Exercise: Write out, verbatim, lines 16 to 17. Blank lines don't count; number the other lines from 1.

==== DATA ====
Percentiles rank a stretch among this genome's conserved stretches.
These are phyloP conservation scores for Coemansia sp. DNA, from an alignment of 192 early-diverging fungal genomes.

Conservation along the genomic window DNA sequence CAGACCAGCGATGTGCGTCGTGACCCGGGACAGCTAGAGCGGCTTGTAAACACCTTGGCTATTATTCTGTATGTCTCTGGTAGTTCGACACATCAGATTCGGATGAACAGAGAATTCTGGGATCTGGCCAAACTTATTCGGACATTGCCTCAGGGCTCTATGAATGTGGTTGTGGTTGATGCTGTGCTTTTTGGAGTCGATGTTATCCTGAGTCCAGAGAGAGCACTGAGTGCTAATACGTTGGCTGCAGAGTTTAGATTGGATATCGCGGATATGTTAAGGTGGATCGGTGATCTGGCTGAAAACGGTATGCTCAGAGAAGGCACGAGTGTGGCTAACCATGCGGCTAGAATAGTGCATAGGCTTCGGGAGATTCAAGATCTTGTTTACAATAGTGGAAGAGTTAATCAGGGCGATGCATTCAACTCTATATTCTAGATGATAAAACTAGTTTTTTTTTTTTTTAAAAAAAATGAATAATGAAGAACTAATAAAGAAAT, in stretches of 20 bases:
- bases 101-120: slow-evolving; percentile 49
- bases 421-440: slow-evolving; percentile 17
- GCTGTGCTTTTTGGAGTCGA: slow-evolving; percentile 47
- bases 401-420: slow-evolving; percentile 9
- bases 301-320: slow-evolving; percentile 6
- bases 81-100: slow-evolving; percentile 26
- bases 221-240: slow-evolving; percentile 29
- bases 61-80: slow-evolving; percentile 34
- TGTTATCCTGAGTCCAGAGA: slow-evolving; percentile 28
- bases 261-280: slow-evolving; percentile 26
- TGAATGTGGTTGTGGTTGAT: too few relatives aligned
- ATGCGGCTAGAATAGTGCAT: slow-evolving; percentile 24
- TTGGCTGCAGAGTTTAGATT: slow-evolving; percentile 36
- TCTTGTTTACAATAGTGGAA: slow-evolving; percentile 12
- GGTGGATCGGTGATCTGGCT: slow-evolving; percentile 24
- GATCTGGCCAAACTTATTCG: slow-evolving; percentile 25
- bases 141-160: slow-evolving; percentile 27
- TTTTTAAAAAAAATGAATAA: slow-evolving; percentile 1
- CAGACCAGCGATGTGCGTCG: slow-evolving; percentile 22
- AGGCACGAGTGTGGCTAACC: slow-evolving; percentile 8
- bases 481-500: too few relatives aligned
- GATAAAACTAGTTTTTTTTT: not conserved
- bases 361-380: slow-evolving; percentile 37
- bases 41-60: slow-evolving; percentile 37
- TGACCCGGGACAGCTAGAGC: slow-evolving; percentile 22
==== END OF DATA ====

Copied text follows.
- TTGGCTGCAGAGTTTAGATT: slow-evolving; percentile 36
- TCTTGTTTACAATAGTGGAA: slow-evolving; percentile 12